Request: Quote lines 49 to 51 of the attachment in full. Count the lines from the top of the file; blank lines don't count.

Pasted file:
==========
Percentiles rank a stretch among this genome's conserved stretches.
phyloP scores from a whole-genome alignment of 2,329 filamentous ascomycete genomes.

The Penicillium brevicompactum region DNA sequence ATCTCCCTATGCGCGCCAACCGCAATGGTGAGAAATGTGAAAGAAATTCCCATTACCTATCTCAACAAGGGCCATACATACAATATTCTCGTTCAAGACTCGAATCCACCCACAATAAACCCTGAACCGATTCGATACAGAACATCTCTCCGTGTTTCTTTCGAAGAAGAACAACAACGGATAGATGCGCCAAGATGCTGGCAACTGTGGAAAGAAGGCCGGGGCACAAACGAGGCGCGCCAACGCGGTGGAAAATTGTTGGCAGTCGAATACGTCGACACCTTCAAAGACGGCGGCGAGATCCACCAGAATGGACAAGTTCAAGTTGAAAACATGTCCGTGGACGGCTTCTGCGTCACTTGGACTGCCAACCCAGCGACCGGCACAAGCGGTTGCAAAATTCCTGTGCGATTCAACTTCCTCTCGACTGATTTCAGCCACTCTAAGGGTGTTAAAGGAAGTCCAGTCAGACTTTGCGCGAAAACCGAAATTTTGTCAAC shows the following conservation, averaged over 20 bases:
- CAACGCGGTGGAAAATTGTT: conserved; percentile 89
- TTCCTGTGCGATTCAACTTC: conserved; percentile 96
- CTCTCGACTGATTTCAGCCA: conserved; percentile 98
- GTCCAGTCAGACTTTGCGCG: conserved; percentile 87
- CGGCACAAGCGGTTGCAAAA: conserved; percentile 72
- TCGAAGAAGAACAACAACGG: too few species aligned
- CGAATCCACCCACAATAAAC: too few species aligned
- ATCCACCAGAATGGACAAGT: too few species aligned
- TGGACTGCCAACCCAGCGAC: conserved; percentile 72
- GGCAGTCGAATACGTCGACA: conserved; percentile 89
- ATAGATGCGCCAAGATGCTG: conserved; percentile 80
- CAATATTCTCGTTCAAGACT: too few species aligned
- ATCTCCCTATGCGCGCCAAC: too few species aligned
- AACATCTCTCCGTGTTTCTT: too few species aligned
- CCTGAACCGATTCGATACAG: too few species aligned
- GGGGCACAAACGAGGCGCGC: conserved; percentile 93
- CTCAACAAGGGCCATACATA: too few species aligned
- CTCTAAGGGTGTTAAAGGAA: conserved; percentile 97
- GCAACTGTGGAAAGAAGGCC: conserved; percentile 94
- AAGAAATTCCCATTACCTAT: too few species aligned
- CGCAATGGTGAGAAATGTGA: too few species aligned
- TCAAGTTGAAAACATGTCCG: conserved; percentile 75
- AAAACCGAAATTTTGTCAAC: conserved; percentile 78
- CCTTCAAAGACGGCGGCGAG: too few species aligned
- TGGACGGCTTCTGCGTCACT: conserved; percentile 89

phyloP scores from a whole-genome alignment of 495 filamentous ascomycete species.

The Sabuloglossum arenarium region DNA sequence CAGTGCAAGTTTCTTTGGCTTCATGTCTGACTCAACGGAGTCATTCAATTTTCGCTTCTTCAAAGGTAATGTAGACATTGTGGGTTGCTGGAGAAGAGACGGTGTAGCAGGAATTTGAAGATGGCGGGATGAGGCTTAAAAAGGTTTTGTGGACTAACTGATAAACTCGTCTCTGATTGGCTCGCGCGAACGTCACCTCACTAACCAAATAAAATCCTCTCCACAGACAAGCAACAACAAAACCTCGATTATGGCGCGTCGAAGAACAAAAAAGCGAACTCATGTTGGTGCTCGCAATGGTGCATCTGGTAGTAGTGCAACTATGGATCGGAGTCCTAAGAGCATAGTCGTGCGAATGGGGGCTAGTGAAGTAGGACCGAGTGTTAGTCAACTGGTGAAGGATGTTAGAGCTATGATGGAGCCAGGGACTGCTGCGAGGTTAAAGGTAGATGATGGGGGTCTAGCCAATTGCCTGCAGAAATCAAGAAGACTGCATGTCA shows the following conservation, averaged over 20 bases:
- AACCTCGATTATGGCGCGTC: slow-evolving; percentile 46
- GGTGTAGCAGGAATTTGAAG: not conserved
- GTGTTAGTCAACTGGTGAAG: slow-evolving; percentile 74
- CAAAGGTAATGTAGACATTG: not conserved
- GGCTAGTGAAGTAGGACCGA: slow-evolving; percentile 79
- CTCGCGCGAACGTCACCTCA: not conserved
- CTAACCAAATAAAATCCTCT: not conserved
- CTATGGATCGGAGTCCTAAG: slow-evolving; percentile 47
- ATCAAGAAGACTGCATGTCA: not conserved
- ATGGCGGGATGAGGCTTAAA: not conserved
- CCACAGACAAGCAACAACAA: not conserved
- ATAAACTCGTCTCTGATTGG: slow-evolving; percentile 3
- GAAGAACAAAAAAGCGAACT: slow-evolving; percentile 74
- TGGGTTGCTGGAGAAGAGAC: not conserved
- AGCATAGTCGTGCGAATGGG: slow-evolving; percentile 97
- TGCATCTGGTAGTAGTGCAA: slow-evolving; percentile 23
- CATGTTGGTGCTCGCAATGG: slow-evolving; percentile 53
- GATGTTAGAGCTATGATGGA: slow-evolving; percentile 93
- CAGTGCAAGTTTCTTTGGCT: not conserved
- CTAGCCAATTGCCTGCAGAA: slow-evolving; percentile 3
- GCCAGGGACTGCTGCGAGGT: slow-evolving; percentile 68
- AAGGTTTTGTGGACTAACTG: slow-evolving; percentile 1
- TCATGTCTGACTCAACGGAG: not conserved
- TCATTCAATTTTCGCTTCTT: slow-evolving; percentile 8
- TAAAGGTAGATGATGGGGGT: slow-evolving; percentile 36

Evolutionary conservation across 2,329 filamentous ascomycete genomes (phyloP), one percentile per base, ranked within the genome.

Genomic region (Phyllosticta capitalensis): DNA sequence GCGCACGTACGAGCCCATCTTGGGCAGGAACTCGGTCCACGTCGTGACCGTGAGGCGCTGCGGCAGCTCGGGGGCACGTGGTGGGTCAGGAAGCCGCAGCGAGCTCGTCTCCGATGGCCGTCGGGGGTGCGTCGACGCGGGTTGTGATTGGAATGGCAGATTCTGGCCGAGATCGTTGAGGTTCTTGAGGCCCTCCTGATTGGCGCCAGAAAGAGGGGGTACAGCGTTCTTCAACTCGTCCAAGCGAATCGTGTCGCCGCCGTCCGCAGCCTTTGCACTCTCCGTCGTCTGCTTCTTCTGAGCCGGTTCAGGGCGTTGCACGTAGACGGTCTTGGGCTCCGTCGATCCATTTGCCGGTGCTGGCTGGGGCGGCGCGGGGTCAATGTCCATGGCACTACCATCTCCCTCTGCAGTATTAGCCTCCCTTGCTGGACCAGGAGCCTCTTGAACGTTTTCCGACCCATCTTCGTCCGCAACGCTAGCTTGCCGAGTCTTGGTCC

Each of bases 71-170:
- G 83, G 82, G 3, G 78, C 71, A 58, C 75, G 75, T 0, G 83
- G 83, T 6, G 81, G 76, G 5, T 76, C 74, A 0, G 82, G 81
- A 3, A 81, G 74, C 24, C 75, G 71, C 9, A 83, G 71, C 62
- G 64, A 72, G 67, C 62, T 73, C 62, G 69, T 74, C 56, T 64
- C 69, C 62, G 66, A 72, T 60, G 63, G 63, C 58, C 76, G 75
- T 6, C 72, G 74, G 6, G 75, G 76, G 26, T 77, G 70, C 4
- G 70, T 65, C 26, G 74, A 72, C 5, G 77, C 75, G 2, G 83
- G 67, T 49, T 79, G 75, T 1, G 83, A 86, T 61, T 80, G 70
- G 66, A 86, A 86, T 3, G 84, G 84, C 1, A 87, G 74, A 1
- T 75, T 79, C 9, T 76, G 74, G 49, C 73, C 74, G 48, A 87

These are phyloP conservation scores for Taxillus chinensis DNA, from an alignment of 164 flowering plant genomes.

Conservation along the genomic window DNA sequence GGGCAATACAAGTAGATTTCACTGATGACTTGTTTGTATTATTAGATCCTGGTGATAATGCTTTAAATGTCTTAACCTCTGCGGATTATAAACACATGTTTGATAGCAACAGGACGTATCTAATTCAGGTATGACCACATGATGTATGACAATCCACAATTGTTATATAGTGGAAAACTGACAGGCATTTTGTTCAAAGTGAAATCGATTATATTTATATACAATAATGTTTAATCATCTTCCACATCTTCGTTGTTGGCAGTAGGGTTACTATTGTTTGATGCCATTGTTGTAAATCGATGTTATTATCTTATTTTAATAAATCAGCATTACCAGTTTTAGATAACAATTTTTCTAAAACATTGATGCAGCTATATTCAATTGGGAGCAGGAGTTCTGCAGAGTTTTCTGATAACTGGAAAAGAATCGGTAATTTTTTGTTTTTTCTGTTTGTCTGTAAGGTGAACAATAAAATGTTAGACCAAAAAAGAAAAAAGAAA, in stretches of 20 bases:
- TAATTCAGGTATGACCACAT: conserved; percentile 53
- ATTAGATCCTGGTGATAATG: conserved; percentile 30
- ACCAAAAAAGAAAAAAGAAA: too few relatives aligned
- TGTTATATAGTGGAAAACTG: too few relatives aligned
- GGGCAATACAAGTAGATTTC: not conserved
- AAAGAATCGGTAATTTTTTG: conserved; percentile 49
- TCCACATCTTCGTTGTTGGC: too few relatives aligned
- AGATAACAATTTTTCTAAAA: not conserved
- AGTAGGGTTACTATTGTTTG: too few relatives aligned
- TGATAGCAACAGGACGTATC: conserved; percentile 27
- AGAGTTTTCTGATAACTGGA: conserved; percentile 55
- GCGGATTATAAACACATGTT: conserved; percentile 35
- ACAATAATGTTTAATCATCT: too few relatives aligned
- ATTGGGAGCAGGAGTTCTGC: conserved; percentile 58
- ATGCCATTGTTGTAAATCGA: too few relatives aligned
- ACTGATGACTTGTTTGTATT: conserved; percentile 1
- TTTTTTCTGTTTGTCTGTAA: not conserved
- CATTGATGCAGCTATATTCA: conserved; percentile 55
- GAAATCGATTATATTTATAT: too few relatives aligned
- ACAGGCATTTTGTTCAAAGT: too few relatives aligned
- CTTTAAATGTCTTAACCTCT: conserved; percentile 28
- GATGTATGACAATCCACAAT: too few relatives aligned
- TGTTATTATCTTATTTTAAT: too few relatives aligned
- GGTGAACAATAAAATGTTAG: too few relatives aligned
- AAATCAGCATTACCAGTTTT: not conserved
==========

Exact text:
- CAGTGCAAGTTTCTTTGGCT: not conserved
- CTAGCCAATTGCCTGCAGAA: slow-evolving; percentile 3
- GCCAGGGACTGCTGCGAGGT: slow-evolving; percentile 68